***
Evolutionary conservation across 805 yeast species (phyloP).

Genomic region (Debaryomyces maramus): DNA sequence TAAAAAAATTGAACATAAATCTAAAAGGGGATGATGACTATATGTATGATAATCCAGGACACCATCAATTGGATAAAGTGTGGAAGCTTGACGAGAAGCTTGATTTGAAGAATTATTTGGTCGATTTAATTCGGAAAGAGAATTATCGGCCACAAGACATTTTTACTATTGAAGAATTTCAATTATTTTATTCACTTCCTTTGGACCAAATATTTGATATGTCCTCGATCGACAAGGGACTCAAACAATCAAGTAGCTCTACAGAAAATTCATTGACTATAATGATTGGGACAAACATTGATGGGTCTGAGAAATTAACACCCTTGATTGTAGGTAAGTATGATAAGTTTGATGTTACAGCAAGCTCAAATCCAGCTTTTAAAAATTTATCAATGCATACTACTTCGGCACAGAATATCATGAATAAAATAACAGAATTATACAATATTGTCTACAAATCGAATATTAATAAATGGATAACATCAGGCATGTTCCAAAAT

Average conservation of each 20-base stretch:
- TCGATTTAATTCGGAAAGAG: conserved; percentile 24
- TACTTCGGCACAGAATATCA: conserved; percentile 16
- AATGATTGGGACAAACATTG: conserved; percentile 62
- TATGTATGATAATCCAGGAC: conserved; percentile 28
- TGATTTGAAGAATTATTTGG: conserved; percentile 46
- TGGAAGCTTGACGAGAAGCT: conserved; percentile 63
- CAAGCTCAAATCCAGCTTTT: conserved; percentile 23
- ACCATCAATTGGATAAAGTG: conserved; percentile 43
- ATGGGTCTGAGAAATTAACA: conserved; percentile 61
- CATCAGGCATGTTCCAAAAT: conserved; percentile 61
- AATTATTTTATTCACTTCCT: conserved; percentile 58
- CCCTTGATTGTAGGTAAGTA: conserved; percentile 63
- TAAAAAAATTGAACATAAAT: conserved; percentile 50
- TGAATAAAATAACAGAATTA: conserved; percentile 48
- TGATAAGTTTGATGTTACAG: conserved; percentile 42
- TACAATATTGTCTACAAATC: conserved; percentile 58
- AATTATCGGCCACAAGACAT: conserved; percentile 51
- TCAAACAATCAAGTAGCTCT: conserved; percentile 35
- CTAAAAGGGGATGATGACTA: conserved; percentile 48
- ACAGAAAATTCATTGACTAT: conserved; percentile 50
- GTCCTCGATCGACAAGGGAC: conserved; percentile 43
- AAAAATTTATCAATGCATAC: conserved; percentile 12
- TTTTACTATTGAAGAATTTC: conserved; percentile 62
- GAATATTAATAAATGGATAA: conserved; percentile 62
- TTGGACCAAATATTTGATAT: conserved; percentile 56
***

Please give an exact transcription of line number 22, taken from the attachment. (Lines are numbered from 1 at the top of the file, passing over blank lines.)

- CTAAAAGGGGATGATGACTA: conserved; percentile 48